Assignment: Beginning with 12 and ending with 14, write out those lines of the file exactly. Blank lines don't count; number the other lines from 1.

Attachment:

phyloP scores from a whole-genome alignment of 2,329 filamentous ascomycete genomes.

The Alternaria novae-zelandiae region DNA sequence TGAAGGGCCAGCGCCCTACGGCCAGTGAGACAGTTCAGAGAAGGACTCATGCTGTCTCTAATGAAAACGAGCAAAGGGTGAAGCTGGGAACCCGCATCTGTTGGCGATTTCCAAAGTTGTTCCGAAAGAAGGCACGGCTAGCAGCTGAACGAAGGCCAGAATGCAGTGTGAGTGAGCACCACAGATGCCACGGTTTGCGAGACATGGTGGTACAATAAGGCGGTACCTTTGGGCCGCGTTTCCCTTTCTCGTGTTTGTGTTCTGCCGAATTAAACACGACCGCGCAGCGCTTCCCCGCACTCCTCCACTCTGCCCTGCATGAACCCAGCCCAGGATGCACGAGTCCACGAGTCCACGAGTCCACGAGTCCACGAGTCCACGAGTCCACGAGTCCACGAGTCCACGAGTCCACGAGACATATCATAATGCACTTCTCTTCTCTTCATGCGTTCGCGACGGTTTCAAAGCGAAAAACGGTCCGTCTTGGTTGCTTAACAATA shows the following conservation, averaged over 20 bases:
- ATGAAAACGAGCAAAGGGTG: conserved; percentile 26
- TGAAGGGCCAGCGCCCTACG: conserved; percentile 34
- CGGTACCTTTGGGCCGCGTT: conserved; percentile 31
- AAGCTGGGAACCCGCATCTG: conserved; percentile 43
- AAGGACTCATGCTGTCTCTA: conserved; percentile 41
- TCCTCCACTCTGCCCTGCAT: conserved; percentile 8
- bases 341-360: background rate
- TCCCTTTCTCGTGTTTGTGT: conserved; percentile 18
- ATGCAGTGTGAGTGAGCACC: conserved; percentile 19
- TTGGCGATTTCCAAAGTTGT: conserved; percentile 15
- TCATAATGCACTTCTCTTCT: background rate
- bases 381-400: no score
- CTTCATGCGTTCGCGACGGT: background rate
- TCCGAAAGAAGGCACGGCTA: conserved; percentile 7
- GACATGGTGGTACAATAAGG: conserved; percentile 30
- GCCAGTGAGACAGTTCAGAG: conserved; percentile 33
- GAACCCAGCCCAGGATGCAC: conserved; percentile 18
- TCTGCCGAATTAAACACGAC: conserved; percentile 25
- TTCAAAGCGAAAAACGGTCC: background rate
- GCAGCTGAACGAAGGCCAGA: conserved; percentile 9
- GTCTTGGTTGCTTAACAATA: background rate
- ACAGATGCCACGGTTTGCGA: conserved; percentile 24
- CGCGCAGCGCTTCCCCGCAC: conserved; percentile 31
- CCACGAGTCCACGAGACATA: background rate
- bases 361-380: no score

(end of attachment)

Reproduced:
- TTGGCGATTTCCAAAGTTGT: conserved; percentile 15
- TCATAATGCACTTCTCTTCT: background rate
- bases 381-400: no score